Thanks

  7. #207
    Mastery and vers are probably both better than haste after 30% for dps

    Your other question - it really depends on a lot of things
    Macrologia (expert on Protection Warrior and Guardian Druid)

    Skyhold

    Dreamgrove

  8. #208
    Pandaren Monk Chrno's Avatar
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    Quote Originally Posted by daed4 View Post
    You will get sephuz, like my off tank buddy warrior who got sephuz the day I got my koku's
    tbh ... i think that ring is amazing for mythic +
    i'd love to get it some day to experiment with it ^^

    Shockwave + fearing trash would be a hell of fun :P
    Warrior, getting my face smashed in because I love it

    "The Perfect Raid Design Drawn by me .

  9. #209
    Very interesting post Lysozyme, and very much appreciated. If 30% is the magic number for haste, what might
    be the absolute minimum amount of Mastery you should have to offset all that haste? or is there no minimum amount?

  10. #210
    No minimum amount of mastery. Maximum would be 100% chance to critically block which is about 24k mastery (realistically unreachable).

    30% haste isn't actually a hard cap - you get 100% uptime at something like 37% haste on average, though obviously if you're slightly above average with rng on a particular attempt, a lot of that goes to waste - but 30% haste will be enough to get 100% effective uptime in virtually any situation
    Macrologia (expert on Protection Warrior and Guardian Druid)

    Skyhold

    Dreamgrove

  11. #211
    Ill give this a try. At 25% haste im at 50% mastery and 3% verse. Not sure how bad that 3% verse is.
    Normally I tend to favor a 16% H 57% M 7% V build, that just feels right.

  12. #212
    Thanks for all your work Lysozyme, Marok, and gray_hound. It is much appreciated. I drew basically the same conclusions about Mastery and Vers using some amateurish spreadsheet-crafting a while back, but I wasn't sure if I was right so I wasn't sharing anything publicly. Great to get a more sophisticated analysis. And I had no idea about Strength. Super helpful. We've been in disarray over stats for far too long.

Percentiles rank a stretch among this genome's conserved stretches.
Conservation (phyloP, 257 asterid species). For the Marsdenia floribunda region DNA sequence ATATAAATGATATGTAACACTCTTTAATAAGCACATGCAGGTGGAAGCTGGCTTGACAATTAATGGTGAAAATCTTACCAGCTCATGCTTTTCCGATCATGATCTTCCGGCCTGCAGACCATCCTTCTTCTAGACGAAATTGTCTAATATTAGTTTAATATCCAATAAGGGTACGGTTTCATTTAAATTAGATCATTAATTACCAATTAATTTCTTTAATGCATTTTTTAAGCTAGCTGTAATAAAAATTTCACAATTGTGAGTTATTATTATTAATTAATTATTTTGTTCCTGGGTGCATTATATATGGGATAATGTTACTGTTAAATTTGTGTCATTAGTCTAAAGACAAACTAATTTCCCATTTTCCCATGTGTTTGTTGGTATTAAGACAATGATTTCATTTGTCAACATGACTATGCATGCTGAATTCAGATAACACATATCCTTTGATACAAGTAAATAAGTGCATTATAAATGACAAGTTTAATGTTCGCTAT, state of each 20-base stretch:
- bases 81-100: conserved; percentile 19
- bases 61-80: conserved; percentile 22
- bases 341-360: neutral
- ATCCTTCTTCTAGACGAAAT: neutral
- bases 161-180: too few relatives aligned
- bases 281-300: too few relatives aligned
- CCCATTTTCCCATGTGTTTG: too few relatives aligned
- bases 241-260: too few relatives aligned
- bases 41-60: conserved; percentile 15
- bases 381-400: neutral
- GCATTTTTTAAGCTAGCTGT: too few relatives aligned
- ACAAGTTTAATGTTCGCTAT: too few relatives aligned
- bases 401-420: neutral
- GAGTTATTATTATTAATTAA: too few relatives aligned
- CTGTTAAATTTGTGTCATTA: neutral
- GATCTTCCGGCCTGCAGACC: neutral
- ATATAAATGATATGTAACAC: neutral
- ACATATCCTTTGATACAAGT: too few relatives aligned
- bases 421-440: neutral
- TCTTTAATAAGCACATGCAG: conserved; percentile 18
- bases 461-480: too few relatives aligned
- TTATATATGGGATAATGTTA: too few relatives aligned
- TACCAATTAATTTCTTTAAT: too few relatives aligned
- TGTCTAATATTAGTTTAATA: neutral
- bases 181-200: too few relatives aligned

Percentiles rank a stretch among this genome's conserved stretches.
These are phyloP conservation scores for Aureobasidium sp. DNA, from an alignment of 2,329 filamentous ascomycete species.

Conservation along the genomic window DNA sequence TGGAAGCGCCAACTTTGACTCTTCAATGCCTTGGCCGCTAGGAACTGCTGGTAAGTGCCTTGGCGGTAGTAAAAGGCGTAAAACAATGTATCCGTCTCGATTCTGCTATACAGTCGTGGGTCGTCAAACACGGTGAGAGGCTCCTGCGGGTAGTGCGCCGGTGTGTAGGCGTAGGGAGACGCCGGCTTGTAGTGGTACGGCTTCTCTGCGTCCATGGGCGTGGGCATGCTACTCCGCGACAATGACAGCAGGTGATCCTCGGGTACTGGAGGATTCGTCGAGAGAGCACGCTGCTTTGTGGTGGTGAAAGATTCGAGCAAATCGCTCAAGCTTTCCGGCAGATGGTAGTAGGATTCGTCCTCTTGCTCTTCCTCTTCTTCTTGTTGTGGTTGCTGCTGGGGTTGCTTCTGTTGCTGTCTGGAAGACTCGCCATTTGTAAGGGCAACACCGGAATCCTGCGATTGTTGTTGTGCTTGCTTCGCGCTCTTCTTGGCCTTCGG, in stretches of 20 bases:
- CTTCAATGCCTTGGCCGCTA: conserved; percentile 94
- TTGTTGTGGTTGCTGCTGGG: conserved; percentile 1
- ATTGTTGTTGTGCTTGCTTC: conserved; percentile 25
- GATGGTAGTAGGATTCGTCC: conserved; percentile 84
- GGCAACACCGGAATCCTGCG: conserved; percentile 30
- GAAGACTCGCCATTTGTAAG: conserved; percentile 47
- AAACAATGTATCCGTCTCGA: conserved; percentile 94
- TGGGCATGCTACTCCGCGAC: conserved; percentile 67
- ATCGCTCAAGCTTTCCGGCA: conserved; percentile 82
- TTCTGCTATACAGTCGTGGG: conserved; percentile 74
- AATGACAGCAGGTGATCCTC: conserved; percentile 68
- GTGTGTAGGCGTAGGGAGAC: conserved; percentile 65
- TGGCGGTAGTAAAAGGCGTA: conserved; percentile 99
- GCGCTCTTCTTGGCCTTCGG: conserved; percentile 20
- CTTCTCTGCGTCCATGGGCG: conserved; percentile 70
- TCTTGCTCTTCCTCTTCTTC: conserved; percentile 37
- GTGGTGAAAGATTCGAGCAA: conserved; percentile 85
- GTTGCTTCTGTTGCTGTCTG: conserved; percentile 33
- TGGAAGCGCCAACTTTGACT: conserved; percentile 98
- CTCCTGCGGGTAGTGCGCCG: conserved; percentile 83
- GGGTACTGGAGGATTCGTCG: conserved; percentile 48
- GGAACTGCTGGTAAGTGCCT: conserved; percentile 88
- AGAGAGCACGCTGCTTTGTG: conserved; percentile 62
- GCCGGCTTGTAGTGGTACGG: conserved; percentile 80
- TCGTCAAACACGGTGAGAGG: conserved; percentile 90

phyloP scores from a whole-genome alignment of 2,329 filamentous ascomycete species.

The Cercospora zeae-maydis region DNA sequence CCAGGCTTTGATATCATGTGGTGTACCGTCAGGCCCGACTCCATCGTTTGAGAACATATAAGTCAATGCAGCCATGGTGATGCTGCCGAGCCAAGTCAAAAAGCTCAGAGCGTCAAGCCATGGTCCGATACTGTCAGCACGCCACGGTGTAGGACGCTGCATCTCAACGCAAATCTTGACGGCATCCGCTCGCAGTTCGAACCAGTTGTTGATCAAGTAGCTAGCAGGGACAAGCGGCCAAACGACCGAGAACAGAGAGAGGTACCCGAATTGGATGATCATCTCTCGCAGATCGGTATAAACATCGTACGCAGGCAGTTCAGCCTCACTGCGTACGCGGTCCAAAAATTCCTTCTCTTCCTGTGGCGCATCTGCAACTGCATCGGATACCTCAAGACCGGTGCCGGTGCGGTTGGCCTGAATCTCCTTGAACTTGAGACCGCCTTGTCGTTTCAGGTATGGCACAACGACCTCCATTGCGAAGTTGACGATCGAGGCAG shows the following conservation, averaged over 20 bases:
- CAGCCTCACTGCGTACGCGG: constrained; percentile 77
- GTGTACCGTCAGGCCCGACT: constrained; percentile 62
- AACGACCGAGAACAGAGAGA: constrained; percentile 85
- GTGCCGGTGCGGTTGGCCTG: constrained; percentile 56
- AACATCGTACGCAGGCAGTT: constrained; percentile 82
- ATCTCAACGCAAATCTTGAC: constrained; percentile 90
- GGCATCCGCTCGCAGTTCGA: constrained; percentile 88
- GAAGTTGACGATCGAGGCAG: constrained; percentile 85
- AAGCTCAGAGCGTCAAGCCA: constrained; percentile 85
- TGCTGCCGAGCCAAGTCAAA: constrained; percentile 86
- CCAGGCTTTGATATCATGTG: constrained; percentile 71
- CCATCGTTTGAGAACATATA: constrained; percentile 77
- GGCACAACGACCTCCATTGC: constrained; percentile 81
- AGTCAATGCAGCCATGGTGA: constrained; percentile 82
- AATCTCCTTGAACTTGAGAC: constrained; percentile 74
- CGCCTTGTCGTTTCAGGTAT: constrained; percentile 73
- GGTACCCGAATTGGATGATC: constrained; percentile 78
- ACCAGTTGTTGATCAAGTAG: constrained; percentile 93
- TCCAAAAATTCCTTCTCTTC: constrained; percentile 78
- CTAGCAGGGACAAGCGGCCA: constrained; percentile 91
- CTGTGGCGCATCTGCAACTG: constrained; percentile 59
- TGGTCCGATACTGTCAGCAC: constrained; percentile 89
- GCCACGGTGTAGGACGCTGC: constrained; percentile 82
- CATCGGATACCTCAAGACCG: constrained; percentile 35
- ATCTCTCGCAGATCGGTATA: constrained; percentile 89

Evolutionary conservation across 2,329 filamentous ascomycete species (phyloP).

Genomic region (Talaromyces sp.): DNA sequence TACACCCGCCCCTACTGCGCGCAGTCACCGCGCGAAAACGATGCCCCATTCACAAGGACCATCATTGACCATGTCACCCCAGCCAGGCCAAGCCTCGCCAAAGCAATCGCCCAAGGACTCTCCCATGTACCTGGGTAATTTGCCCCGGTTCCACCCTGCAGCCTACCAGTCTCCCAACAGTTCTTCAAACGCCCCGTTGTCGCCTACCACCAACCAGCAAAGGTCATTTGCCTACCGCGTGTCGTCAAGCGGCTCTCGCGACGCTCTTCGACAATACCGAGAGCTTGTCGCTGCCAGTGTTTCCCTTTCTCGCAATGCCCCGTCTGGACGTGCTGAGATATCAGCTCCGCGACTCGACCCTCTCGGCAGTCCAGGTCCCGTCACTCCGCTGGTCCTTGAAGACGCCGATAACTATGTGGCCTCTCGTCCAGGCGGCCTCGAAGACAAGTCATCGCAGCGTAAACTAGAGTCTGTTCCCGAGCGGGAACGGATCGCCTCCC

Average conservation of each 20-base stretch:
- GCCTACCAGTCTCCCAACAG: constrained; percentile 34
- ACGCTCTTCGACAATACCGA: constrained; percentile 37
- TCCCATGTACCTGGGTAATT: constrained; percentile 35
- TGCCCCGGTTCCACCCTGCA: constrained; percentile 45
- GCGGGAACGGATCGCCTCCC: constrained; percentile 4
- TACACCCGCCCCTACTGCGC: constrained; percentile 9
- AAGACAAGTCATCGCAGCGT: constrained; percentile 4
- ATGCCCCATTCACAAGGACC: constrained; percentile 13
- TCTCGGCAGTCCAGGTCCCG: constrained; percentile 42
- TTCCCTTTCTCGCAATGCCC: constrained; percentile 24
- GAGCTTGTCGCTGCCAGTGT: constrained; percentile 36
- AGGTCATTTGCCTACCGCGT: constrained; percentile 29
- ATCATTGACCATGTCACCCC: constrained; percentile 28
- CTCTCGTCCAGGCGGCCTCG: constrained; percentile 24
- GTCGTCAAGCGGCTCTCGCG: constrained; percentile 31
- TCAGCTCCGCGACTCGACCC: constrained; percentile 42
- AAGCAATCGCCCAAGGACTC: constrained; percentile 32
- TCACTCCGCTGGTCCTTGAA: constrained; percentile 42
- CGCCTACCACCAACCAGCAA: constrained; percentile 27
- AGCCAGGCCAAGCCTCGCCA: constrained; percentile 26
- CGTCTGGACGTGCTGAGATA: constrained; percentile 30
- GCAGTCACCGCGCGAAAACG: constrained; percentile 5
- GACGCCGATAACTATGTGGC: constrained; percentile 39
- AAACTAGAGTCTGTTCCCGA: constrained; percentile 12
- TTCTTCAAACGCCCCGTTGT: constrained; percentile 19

One question: When I use your Str vs Vers metric, I get different numbers than your post has. E.g., you say that with 25k Str and 10% Vers, DTPS would need to be >88.35k to make Vers more valuable than Str. But when I plug those number into your formula -- (8000*((23.25*vers)-(0.00058125*str)) -- I get a negative number(!), the absolute value of which is still different: 97.7k. Using 25k Str and 20% Vers, I get -79.1k.

    I didn't go back and work through all your formulas and simplifications. Maybe there's just a typo in the final formulation? Or maybe I'm missing something.

    Thanks again.

    - - - Updated - - -

    One more thing I've been wondering about: What's with AMR valuing Leech so highly? How should we value Leech? Same with Avoidance (though AMR doesn't value it nearly as much as Leech).
    Last edited by Brewschii; 2016-11-03 at 12:11 PM.

  13. #213
    Quote Originally Posted by Lysozyme View Post
    Since the vast majority of relevant damage taken is blockable, you ought therefore value mastery over versatility.
    This is a HUGE assumption that you make for literally all of your calculations. And it's an offhand comment buried in the middle of your post. It's also blatantly false on every single boss fight in Emerald Nightmare. At best, you're looking at physical, blockable damage accounting for 60% of your total damage taken on a fight. More realistically, blockable damage is 40-50% of a current boss fight in Emerald Nightmare.